Immunohistochemical analyses in proximal tibia epiphyses indicate that FXYD2 protein is localized primarily to the proliferative zone and articular cartilage in a spatial pattern that largely overlaps with expression of the chondrogenic transcription factor SOX9, (Supplementary Figure S1). Sox9 is also significantly downregulated in LS2, with a similar trend observed in LS1. Immunostaining against SOX9 and FXYD2 appears to be weaker and more sparse in Longshanks vs. Control growth plates (Supplementary Figures S2A,B) (Agoston et al., 2007). Dlk1 is upregulated, whereas Npr3 is downregulated in both LS lines. Immunostaining against NPR3 suggests that this protein is less abundant in the proliferative zone in Longshanks (Supplementary Figure S2C), while DLK1 shows more intense staining in the resting zone, and in the proliferative zone including potentially its ECM (Supplementary Figure S2D). Finally, Sfrp1 is upregulated in LS2, with a similar trend in LS1, however immunostaining against SFRP1 did not show any substantive differences in abundance between Control and Longshanks (Supplementary Figure S2E).
Inhibition of the NKA Pump Affects Bone Growth and Chondrocyte Differentiation in Tibia Organ Cultures
Given the marked differential expression of the facultative NKA subunit Fxyd2 in our analysis of transcription in the Longshanks growth plate, we asked whether alterations in NKA function would impact cellular mechanisms of endochondral ossification. Specifically, we hypothesized that changing the functionality of the NKA pump would affect differentiation and/or relevant physiological processes such as cell swelling/hypertrophy, in growth plate chondrocytes. To test this, we cultured tibiae from E15.5 embryos, as well as limb bud micromasses (see below), in the presence of the cardiac glycoside ouabain (Nguyen et al., 2007; Sandtner et al., 2011), a known pharmacological inhibitor of the NKA pump. Tibiae treated with 100 µM ouabain and control media increased in length by 40–50% over the 6 days, whereas the tibiae treated with 1000 and 500 µM ouabain increased in length by only ∼15–16% (Figure 1, Supplementary Figure S3, Supplementary Table S4). Hence, NKA inhibition by ouabain was sufficient to suppress longitudinal growth of mouse fetal tibiae in culture.
FIGURE 1. Tibiae cultured in ouabain octahydrate. Left: sections of two tibiae from a single E15.5 mouse fetus cultured in 1 mM ouabain (left) and control media (right), stained with fast green and safranin-o. Black boxes show magnification of hypertrophic chondrocytes (A, 1 mM ouabain; D, control); proliferative and pre-hypertrophic chondrocytes (B, 1 mM ouabain; E, control) and epiphyseal/articular cartilage (C, 1 mM ouabain; F, control) Scale bar for magnified areas = 50 µm. Right: Boxplots of negative ΔCT for each gene (y-axis, where increasingly negative values represent lower expression levels relative to the housekeeping gene Actb), tested at different concentrations of ouabain octahydrate (0 µM or control, 100 µM, 500 µM and 1 mM). Sample size n = 4 for all concentrations. For clarity, significant differences between ouabain and vehicle concentrations within gene are not shown, but are reported in Table 2.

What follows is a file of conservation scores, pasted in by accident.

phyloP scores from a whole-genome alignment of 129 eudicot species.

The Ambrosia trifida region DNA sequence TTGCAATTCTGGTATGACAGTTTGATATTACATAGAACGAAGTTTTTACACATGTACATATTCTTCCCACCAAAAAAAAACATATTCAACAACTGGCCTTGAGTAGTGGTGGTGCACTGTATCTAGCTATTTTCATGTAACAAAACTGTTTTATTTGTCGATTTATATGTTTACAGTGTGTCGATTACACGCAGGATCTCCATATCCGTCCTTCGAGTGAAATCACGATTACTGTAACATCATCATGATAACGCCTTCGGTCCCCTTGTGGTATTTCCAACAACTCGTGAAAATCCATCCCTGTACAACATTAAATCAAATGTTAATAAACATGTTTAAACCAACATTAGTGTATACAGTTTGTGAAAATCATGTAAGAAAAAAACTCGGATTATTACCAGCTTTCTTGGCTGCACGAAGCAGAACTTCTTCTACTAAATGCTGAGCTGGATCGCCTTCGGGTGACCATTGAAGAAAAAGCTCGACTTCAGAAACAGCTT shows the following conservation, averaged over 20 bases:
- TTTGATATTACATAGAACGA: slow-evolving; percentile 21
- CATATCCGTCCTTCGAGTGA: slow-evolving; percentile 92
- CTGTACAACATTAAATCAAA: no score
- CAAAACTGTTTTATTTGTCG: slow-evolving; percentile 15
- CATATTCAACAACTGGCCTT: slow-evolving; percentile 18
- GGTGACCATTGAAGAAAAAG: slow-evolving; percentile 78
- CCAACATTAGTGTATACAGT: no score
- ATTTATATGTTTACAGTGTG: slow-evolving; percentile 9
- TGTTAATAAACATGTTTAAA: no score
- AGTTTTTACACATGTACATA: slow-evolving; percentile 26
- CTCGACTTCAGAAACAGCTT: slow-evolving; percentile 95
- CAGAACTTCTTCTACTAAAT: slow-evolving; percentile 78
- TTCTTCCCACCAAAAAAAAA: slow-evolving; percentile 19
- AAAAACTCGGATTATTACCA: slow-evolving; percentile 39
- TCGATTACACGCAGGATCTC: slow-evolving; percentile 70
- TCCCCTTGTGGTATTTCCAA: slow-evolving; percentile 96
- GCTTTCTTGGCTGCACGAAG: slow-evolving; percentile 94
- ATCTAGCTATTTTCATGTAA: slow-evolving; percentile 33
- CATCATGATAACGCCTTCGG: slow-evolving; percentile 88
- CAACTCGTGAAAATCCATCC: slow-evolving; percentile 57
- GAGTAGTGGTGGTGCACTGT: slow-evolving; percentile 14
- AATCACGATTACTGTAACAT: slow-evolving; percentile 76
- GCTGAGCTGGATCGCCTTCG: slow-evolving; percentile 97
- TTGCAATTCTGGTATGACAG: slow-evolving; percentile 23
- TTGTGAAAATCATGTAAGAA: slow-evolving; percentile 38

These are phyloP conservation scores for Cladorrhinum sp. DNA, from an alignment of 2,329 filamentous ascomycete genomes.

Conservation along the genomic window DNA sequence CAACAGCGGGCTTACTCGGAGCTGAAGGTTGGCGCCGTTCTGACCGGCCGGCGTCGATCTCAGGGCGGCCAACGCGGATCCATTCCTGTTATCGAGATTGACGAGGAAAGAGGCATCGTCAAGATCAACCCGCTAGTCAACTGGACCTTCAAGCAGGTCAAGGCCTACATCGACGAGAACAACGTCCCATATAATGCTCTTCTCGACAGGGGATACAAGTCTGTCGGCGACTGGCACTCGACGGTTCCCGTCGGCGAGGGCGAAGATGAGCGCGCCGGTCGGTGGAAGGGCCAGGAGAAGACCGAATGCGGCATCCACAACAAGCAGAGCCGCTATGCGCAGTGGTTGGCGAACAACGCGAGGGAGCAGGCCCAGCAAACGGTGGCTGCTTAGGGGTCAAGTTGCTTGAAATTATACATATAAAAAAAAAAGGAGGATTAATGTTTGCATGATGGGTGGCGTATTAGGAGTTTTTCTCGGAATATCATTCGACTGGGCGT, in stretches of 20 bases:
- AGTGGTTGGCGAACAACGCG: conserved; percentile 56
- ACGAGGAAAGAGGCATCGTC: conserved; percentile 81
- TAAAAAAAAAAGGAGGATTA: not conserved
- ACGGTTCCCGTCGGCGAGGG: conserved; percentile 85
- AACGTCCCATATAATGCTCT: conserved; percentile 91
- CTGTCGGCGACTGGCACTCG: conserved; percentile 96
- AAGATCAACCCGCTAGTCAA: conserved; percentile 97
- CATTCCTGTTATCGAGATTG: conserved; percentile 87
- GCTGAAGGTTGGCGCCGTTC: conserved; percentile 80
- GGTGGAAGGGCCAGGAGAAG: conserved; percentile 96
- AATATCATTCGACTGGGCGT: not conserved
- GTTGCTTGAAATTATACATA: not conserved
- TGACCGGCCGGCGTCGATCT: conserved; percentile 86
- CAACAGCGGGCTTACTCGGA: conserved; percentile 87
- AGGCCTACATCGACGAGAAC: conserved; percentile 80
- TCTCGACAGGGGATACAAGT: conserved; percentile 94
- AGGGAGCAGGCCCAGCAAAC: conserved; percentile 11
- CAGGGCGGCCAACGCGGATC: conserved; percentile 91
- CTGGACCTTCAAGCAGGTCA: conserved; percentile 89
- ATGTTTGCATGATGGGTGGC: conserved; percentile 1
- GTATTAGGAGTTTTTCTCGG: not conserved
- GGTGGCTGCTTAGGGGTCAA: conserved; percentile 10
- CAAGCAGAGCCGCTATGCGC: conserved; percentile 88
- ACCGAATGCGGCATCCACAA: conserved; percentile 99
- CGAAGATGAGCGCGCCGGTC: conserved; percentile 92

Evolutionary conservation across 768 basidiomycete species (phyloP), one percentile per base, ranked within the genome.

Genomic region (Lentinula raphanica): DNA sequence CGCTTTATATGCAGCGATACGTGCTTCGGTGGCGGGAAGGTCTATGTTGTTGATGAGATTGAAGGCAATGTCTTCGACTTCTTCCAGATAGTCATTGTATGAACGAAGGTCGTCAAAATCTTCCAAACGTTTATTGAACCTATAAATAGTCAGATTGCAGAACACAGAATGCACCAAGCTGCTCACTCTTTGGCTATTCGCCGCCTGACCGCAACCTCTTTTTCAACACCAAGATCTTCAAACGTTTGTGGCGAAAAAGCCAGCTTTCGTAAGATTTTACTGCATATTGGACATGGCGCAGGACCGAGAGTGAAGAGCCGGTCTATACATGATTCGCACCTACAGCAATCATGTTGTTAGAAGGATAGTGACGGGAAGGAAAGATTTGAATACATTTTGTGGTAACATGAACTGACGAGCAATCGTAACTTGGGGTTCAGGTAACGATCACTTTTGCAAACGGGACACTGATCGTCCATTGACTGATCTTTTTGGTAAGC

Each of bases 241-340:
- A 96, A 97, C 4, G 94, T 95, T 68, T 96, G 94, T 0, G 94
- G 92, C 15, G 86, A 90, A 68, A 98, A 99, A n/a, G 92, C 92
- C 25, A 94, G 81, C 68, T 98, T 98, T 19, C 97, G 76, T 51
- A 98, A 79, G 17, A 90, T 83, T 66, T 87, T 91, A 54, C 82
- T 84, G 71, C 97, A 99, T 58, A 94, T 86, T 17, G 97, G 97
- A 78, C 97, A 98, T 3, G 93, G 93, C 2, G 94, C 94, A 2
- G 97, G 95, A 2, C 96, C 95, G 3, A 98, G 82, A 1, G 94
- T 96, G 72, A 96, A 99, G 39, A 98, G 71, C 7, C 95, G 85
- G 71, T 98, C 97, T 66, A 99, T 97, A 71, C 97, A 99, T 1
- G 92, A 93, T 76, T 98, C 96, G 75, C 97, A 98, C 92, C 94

Given the reduced longitudinal growth, we asked if, and how, treatment with ouabain had induced changes in the structure of the nascent growth plate. Histology showed that in tibiae treated with 1000 and 500 µM ouabain, the growth plate did not have a typical proliferative zone with flattened cell columns when compared to 100 µM ouabain and control media (Figure 1A). Moreover, proliferative and hypertused previously to counteractrophic chondrocytes were fewer in number in tibiae treated with 1000 µM ouabain (Figures 1A,D). In addition, in the region immediately distal to the hypertrophic cells, the chondrocytes were present at lower density, with smaller cytosolic spaces than in control tibiae. Similarly, cells in the distal epiphysis and articular cartilage of tibiae treated with 1000 µM are small and rounded, without the presence of cytosolic space observed in the chondrocytes in the same region in tibiae cultured in control media (Figures 1C,F). These data suggest that inhibition of the NKA pump with ouabain inhibits longitudinal growth, potentially by disrupting progression, differentiation and possibly hypertrophy of chondrocytes in the growth plate and articular cartilage.